A proposed ocean-themed tourist attraction for downtown Nanaimo is afloat thanks to a recent decision by city councillors.
Nanaimo city councillors voted unanimously in favour of endorsing the Nanaimo Deep Discovery Association’s proposed Ocean Discovery Centre as well as allocating roughly 8,000 square metres of land along Port Drive for the facility during a committee of the whole meeting on Monday. Councillors also agreed to provide a letter of support and gave the group an 18-month mandate to secure funding for the centre.
The Ocean Discovery Centre is a proposed $50-million interactive marine ecology display centre showcasing deep water marine technology and First Nations marine history through various virtual and underwater exhibits. It has been pitched as Canada’s first deep-water-technology marine display facility and proponents say it would generate tourism and boost Nanaimo’s economy. It would feature a virtual reality shark cage and a moving theatre.
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Lorne Hildebrand, president of the NDDA, requested Monday that councillors act quickly to endorse the project and allocate land for it so that his group could begin courting potential funding sources such as the provincial and federal governments.
“We have corporate and private funding willing to make announcement of some very significant money and now we need to go to Ottawa and Victoria to get the rest,” Hildebrand said.
Councillors were generally supportive of the requests, but there were questions relating to whether the city should allocate land and what type of deal would be in place. However, councillors settled on allocating land and later discussing an arrangement with the NDDA once the project reaches the appropriate stage. There were also comments regarding consultation with the Snuneymuxw First Nation. Hildebrand said that while there have been discussions with the Snuneymuxw and one of the First Nation’s members is part of the NDDA, it has been hard to have serious discussions with any level of government because there hasn’t been a physical location for the proposed centre.
“We are having a hard time engaging with anybody,” Hildebrand said. “They simply turn back to us and say ‘where is the city at? And where do you think you are going to build this?’ and we simply say we don’t know.”
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Citing places such as Pike Place Market in Seattle and False Creek in Vancouver, Coun. Bill Bestwick said there needs to be a catalyst to drive future development and to drive investors’ wishes and desires to be in a downtown location. He said he felt the requests from the NDDA were reasonable, noting that it’s hard to advance discussions with potential funding sources without having a piece of land or support from the city.
“This gives you the opportunity to advance more conversations with more organizations,” he said. “Why would you have those conversations if don’t know if you can even do it or not?”
Nanaimo Mayor Bill McKay said he’s concerned about the uniqueness of the project given that one of the individuals involved in the project, Phil Nuytten, recently stated his own intentions to create a similar project using an old barge from Expo 86.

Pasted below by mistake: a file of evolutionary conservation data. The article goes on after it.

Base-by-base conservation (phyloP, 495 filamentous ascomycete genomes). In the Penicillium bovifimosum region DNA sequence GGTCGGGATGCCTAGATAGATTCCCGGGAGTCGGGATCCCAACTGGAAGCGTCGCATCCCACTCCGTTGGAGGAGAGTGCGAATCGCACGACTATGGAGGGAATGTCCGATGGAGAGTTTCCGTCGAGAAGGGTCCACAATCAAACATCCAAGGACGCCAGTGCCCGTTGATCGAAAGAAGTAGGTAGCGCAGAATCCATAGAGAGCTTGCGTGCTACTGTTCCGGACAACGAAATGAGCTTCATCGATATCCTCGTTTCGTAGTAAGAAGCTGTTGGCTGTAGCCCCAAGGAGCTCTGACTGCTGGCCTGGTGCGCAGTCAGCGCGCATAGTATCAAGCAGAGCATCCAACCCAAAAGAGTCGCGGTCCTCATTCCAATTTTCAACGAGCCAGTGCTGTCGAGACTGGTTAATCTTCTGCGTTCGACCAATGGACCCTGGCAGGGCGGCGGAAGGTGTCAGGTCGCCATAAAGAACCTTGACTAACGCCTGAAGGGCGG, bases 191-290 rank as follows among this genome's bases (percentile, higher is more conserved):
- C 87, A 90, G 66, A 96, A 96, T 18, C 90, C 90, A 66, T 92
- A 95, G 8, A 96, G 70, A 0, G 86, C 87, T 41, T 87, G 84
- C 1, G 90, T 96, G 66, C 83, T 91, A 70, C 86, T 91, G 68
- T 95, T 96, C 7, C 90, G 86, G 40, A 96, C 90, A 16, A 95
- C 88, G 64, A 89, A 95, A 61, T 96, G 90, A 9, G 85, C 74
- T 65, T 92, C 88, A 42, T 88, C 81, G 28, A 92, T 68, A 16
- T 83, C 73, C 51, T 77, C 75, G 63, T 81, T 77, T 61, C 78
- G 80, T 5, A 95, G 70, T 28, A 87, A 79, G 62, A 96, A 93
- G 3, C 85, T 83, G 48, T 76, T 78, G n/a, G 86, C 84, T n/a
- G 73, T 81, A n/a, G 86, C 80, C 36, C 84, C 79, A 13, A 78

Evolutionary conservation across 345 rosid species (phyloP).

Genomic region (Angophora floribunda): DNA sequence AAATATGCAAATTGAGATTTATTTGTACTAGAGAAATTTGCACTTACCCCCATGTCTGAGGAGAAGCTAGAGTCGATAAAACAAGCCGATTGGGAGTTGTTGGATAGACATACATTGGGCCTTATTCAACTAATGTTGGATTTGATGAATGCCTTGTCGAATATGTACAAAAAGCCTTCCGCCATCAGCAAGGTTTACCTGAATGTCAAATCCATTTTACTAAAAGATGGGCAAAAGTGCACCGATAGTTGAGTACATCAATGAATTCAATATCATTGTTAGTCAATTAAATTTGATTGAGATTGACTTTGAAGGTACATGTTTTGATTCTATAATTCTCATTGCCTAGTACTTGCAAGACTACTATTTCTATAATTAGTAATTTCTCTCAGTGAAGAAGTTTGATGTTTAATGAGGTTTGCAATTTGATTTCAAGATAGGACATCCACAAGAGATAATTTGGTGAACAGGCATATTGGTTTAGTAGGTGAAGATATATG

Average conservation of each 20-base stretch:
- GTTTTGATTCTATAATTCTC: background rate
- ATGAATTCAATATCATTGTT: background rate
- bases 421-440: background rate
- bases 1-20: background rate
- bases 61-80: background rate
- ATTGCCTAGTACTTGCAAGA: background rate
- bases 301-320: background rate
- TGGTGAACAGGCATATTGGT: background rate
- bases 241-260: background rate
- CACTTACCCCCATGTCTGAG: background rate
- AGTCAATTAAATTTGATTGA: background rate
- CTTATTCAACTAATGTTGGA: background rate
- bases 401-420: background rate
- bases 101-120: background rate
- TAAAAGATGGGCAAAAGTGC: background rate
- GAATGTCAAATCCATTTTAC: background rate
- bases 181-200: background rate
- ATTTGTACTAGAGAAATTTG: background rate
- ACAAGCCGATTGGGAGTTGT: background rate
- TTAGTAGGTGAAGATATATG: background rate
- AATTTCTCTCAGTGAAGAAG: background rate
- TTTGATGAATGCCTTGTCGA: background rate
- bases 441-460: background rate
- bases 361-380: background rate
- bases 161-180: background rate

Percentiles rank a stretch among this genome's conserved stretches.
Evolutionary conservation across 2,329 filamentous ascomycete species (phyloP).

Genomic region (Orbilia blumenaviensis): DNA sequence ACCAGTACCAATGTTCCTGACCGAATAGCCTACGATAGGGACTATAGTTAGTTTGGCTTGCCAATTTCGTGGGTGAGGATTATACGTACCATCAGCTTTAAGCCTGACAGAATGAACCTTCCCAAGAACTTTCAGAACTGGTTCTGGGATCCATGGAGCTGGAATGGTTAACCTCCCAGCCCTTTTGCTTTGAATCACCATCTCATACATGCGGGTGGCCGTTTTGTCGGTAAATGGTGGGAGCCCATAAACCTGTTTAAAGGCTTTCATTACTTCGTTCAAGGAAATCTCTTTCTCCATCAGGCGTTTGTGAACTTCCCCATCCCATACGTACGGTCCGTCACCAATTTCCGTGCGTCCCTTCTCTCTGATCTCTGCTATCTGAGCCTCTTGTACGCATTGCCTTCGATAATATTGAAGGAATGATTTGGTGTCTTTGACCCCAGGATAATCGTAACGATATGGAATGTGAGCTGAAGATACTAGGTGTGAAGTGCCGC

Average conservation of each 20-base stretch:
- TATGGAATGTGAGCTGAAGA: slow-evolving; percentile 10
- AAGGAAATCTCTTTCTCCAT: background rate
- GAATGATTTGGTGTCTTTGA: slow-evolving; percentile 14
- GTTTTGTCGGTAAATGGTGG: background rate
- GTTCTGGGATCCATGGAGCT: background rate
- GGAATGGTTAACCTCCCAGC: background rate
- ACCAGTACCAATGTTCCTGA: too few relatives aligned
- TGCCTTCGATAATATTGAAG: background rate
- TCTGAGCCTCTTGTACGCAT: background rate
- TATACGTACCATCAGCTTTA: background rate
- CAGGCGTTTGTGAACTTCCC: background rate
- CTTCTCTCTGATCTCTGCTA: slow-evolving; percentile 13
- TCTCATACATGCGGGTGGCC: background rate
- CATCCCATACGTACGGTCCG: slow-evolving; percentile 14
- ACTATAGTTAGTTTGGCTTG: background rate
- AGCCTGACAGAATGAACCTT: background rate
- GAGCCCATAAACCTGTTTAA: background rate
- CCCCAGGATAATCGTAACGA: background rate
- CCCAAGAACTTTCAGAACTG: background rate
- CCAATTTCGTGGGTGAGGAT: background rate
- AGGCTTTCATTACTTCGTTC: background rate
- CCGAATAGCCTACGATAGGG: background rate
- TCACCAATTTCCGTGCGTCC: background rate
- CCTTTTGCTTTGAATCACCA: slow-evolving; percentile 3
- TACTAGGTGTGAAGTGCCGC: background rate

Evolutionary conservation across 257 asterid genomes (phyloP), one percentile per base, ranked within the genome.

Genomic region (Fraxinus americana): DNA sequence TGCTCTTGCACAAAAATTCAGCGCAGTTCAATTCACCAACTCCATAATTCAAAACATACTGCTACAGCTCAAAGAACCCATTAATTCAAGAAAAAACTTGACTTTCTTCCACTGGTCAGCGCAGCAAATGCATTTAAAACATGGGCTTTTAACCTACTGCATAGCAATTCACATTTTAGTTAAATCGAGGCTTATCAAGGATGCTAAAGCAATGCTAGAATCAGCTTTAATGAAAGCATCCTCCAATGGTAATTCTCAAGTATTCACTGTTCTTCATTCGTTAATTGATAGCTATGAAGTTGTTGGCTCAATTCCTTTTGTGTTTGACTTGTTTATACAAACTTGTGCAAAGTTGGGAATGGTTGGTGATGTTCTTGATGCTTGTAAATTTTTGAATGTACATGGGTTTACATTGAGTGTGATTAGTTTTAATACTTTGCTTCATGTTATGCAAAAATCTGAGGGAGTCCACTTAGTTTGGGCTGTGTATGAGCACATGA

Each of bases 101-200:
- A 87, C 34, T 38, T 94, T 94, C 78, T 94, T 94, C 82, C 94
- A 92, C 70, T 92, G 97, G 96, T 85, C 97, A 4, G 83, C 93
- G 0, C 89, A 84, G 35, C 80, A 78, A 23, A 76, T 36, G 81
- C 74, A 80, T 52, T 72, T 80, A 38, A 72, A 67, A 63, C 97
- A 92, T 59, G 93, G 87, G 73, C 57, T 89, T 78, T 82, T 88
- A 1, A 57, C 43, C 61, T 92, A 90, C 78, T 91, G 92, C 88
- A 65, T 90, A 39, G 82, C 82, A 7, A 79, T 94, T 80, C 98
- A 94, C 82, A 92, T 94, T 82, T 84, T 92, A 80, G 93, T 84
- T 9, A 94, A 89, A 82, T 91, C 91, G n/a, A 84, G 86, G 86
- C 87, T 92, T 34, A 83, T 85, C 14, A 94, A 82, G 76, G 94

“I read some coverage … that Mr. Nuytten has gone to another proponent that are proposing, what appears to me, to be a very similar type of facility, utilizing ex-McBarge in a completely modernized state, to go to a location undisclosed in the Lower Mainland,” he said.
Hildebrand told councillors the city’s delays are one of the reasons why Nuytten, who has a large collection of underwater equipment and artifacts that would be incorporated into the project, has begun pursuing other avenues.
“The reason that is happening is that every time we go back to Mr. Nuytten, he asks where the city is and where we are at and guess what we’ve been able to say? Nothing,” he said. “He is a smart man. He is not going to sit on this stuff forever, he is making alternative arrangements.”
Speaking to the News Bulletin afterwards, Hildebrand said he’s very thankful that councillors decided to commit to the project and that without their endorsement the centre could have been in serious jeopardy. He said the discovery centre will put Nanaimo on the map, locally, regionally and even globally, especially if the facility’s design is bold, adding that the will be a big win for the community.
“I think one of the things we all need in Nanaimo is a real win. Chemainus has got paintings on the side of a wall and people flock from all over. We can’t even do that,” he said. “We need a win in Nanaimo. We need something that we can point at and say this is world class, this is unique and this is ours, that is what we need.”
Hildebrand said the involvement of Nuytten, who has a trove of underwater and deep-sea artifacts, in the Nanaimo project is very important.
“He’s got the best collection in the world and we wanted to base our whole centre on environment and undersea technology and what has been good and what has been bad about it and what we need to do,” Hildebrand said. “Without his display, we could probably make something work but it would sure be difficult. He’s got the world’s premier display.”
Council’s decision means Hildebrand and the NDDA can begin to have more serious discussions with everyone including the Snuneymuxw. He said council’s endorsement is an important first step and that the NDDA plan to meet with the provincial and federal governments as soon as possible.
“We passed a major hurdle, but we have a lot of work left to do,” he said.